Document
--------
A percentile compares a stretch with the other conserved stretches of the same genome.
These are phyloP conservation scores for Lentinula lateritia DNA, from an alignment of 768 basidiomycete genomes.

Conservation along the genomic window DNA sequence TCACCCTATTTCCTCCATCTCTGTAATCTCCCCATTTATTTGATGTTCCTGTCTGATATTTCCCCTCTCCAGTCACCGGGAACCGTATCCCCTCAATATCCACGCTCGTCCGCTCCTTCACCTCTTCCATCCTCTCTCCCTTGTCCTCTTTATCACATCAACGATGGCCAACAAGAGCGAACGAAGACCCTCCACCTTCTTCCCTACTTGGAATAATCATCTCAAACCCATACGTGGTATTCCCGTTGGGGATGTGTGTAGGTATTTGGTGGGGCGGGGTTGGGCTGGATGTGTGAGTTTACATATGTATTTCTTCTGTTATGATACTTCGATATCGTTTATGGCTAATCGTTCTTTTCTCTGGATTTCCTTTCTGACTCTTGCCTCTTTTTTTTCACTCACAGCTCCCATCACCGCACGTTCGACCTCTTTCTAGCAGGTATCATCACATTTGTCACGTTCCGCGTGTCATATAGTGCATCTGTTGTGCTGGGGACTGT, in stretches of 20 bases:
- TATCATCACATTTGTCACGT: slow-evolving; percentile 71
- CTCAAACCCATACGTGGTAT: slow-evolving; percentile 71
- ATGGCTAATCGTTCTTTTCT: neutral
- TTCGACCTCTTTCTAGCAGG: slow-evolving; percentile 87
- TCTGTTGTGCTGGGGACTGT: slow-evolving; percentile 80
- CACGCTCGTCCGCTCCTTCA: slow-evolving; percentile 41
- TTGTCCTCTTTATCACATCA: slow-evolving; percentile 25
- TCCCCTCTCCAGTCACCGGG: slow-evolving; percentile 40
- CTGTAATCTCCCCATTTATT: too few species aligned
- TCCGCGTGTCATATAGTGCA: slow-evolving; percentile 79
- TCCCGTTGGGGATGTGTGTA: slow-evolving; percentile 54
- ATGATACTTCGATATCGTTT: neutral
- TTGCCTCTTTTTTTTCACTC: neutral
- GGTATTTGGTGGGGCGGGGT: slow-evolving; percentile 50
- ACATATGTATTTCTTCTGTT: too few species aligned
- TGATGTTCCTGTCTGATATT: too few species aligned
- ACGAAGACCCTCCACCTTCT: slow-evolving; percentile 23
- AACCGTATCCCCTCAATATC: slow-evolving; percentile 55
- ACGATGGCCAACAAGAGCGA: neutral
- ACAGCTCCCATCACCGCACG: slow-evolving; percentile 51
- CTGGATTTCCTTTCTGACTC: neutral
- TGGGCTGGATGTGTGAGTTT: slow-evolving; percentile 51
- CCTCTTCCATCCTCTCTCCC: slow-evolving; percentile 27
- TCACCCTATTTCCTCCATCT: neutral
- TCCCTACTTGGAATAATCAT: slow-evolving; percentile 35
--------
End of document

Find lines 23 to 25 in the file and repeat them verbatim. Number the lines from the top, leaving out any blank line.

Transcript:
- ACAGCTCCCATCACCGCACG: slow-evolving; percentile 51
- CTGGATTTCCTTTCTGACTC: neutral
- TGGGCTGGATGTGTGAGTTT: slow-evolving; percentile 51